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Denying the antecedent

A formal logical fallacy in which a negative condition (consequent) is (incorrectly) inferred from a negative condition (antecendent).

For example:

If A lives in London, [then] A lives in England.
A does not live in London.

A does not live in England.

Even if the premises hold true, one cannot conclude that from a negative of the condition follows a negative consequence. In this example: There are also other places in England where A could live.

Explanation

This fallacy comes from incorrectly applying the modus tollens and/or modus ponens, or when a conditional is confused with a biconditional.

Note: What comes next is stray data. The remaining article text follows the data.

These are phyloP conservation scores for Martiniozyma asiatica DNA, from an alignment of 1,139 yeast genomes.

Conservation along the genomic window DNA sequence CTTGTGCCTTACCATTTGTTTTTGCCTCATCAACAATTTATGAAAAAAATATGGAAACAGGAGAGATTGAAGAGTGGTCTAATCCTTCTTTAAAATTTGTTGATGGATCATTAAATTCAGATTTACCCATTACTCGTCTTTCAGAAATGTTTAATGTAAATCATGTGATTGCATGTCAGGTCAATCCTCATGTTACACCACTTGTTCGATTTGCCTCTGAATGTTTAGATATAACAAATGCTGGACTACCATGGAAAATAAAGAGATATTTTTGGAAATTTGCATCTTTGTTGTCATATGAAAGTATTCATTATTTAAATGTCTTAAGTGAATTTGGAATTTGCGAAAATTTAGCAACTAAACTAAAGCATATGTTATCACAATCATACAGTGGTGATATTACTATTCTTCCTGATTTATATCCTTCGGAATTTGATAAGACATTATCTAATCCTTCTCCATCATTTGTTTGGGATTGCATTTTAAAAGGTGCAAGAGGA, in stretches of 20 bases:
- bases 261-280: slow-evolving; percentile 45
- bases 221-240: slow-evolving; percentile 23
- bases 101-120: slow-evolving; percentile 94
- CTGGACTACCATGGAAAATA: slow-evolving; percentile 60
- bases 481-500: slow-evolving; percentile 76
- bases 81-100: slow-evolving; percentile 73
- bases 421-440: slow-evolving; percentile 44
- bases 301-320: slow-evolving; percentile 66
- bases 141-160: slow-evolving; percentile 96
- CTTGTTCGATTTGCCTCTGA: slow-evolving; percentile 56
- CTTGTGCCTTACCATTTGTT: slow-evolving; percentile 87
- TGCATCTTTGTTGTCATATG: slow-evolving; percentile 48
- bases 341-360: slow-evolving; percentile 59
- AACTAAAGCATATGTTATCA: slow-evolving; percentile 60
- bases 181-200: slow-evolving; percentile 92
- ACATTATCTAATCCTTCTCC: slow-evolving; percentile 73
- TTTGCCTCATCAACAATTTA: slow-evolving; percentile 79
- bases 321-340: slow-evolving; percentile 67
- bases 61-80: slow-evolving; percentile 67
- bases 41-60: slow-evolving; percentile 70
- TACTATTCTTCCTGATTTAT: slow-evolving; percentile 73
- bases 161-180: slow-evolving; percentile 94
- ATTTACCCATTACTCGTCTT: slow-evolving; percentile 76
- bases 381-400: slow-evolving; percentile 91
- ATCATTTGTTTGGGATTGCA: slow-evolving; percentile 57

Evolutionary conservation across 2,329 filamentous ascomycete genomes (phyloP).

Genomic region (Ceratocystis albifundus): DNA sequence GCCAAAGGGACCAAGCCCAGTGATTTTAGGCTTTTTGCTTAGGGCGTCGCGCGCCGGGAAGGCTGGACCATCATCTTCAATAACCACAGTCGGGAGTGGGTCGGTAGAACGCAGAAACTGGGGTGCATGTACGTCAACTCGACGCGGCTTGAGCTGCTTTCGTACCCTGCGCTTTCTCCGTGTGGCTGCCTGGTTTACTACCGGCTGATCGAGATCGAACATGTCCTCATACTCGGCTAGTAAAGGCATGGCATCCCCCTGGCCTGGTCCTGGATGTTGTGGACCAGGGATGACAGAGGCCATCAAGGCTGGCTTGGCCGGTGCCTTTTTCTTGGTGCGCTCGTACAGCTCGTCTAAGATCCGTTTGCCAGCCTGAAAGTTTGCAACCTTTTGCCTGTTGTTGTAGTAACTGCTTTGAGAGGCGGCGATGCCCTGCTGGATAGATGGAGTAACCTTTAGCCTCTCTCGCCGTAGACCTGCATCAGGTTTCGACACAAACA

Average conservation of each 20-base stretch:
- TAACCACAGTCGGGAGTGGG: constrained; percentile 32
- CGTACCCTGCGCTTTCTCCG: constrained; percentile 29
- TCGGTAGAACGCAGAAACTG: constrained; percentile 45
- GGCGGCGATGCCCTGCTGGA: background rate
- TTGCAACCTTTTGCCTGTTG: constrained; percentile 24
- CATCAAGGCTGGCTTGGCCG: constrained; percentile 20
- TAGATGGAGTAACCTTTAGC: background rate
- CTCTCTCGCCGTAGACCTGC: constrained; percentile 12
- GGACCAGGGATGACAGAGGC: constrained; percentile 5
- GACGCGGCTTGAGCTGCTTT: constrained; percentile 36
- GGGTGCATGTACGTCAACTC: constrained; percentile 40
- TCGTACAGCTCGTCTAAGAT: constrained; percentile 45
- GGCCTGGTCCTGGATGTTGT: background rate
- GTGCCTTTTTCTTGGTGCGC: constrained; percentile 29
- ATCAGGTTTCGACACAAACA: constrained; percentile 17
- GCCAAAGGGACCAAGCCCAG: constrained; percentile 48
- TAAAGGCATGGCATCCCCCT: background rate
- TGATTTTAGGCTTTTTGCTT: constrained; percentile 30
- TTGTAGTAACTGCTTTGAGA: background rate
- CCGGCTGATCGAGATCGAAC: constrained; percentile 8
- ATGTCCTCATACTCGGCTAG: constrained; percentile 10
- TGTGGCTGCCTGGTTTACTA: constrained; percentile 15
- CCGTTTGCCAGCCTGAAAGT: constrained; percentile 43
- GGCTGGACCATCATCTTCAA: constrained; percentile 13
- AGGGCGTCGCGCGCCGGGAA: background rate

For comparison, the following table contrasts common valid forms of inference with the fallacy:

Origin of the term

In a logical conditional, i.e. a statement of the form “if A, then B” (A → B), we call A the antecedent (or condition), and B consequent (also consequence).

The name indicates that, in contrast to the (valid) modus tollens, it is not the consequent that is negated but the antecedent, which leads to an invalid conclusion.

When are such inferences valid?

Denying the antecedent is an invalid conclusion for conditional statements. However, it is explicitly valid for bi­conditionals, which in turn are a special case of conditionals.

Thus, if it can be proved that in addition to A → B, also A ≡ B is valid, it follows that B → A and we have a valid modus tollens.

See also

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